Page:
Predatory lending legislation passed in the House last week will have to get in line in the Senate, Sen. Chris Dodd (D-Conn.) said Tuesday.
"We'll get to that at some point," said Dodd, chairman of the Senate banking committee. "We've got a lot on our plate. We've got other things to do."
The issue is less than pressing for Dodd, he said, because the credit crunch has dried up predatory and subprime lending. Problems that are currently ongoing need to be addressed first, he said -- such as broad financial regulatory reform, a rescue of the auto industry, and oversight of the Wall Street bailout.
"There's a greater sense of urgency I have about those issues than a non-existing problem today," he said. "There isn't a lot of predatory lending going on right now. There's very little subprime lending, so while it would certainly plug a hole for what happened before, there's other, I'm sorry, there are other issues I'm grappling with that are current issues. And I'm not minimizing what happened before, and I don't want to see a repetition of it, but there's not subprime lending going on today."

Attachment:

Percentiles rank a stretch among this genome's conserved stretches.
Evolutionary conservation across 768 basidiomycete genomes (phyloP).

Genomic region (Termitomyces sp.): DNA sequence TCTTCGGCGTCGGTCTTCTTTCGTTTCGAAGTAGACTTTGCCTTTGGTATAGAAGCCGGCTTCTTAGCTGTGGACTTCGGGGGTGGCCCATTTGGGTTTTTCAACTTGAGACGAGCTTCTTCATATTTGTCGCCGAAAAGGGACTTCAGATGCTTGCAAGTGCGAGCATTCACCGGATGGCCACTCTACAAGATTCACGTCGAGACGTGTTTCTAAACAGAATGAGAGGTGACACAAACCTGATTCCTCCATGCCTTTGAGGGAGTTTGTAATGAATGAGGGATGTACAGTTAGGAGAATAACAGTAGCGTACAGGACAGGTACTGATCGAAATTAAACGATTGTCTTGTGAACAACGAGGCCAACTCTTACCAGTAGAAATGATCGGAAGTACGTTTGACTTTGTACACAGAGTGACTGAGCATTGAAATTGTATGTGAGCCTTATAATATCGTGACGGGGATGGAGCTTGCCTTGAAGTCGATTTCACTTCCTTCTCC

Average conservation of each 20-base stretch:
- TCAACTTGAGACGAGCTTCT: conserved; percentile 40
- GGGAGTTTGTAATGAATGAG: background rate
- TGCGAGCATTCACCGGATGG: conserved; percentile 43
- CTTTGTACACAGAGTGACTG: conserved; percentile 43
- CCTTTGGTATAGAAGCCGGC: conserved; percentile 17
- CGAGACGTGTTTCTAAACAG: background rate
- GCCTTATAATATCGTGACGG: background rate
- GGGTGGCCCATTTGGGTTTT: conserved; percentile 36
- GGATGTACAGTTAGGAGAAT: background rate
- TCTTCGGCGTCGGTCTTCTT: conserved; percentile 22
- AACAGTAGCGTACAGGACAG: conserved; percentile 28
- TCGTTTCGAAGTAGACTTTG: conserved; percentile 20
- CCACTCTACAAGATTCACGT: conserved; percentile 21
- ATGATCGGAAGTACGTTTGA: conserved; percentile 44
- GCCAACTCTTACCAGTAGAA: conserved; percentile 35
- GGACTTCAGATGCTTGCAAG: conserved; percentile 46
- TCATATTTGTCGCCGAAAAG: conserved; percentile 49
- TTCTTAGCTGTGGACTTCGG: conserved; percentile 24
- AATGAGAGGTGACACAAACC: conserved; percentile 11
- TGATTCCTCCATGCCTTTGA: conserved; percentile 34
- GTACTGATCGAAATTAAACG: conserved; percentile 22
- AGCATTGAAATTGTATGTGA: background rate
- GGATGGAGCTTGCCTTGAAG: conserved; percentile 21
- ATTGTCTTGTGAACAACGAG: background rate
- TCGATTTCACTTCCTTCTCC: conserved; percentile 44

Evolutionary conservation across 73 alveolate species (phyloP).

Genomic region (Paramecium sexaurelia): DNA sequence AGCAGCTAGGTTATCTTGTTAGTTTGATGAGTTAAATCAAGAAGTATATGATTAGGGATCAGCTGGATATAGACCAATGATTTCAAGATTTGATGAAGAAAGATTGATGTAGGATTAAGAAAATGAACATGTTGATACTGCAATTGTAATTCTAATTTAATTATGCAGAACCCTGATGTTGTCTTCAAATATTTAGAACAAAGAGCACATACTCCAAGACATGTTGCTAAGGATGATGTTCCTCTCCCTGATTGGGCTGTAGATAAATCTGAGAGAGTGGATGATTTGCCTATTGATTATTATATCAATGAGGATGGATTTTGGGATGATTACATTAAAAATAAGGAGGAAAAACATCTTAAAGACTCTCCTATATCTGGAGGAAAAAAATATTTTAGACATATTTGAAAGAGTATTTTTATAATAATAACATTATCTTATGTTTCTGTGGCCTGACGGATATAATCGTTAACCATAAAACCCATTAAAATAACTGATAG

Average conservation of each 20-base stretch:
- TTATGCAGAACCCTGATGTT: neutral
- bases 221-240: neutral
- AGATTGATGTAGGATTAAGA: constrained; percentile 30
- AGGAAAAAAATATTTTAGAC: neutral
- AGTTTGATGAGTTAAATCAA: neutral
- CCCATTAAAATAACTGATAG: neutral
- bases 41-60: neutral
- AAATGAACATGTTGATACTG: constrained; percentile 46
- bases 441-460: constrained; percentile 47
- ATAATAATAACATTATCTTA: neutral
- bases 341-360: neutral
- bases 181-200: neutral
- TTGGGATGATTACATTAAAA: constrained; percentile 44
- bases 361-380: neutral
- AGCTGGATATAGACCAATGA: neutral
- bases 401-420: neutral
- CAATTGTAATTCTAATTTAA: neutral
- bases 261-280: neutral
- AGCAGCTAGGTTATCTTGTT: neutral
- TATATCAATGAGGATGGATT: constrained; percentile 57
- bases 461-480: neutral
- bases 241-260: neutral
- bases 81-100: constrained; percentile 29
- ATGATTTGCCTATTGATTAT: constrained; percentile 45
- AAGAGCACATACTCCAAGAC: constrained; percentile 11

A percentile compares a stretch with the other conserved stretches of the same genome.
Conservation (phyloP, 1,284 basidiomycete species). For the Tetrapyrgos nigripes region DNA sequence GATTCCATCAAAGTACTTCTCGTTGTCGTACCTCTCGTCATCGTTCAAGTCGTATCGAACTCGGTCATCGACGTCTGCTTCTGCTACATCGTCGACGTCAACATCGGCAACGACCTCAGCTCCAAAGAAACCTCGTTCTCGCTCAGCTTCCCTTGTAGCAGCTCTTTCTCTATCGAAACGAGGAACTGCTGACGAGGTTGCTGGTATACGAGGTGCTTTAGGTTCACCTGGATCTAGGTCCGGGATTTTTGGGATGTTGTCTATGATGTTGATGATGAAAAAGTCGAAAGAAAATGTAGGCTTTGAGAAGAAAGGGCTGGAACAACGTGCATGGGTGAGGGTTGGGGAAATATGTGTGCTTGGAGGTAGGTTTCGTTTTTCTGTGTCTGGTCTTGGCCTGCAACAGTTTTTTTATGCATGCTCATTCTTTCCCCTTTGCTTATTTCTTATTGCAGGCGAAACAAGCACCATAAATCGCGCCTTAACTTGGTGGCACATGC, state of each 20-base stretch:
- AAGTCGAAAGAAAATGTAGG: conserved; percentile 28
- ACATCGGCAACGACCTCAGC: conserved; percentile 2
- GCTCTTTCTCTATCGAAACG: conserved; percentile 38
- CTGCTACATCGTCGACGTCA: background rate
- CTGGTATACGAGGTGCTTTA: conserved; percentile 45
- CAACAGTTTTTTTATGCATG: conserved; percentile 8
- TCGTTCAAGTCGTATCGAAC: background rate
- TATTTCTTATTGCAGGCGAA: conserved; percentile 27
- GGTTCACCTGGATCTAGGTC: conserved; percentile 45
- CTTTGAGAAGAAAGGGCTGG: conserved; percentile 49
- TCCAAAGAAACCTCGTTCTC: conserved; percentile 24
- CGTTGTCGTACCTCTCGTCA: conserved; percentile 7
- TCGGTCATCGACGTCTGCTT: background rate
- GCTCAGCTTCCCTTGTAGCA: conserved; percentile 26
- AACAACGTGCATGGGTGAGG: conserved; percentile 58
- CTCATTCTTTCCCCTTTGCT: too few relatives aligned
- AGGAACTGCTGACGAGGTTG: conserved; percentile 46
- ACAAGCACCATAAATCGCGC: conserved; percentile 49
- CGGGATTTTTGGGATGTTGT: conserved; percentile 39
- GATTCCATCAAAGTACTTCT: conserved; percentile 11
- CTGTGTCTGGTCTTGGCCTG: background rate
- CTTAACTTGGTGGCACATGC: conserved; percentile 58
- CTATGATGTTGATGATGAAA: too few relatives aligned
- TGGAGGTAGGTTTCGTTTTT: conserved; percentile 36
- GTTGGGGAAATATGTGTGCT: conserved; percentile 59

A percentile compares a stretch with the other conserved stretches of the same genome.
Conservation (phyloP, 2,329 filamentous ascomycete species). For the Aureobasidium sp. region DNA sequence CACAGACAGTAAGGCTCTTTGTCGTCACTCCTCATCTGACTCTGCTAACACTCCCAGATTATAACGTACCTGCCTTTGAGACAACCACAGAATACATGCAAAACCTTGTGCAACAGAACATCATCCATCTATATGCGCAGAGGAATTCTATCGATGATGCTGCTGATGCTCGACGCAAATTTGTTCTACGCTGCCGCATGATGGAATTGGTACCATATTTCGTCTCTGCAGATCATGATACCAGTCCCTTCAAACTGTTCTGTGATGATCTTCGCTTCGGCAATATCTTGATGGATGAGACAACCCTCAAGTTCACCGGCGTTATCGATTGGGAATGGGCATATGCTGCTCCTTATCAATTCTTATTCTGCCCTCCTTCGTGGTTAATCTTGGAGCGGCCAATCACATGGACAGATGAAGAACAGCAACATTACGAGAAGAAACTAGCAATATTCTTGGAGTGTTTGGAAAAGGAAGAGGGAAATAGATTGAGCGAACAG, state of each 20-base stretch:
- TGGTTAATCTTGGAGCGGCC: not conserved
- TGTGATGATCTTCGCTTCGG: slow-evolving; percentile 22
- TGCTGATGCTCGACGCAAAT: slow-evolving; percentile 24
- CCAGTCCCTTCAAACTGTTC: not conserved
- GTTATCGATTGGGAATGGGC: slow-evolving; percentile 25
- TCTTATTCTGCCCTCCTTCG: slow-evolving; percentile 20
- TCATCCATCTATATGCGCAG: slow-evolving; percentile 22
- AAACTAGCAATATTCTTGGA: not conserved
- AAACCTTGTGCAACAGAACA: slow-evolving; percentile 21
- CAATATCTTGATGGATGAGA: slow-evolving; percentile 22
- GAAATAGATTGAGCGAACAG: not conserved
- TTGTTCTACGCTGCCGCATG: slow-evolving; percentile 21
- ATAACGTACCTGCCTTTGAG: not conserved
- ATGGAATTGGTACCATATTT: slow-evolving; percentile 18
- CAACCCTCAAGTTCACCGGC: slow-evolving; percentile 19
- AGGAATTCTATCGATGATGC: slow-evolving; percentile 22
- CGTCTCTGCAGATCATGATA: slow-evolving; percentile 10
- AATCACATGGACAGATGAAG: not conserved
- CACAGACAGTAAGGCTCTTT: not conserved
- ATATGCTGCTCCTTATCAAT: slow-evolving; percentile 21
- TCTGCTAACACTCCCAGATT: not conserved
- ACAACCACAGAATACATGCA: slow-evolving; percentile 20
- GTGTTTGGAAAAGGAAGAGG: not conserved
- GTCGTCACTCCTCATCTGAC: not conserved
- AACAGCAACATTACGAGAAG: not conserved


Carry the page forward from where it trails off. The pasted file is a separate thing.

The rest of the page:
The House can move legislation quickly with a majority vote, but the Senate requires 60 votes to end obstruction from the minority. "I get envious of that process," said Dodd of the House. Predatory lending "will be a controversial bill. So you need time to work that and listen to your colleagues. I'll eventually get to it."
Dodd suggested the best way to move the predatory lending bill may be to combine it with a broader overhaul of the financial regulatory regime. "I may have to deal with it in a larger bill," he said.
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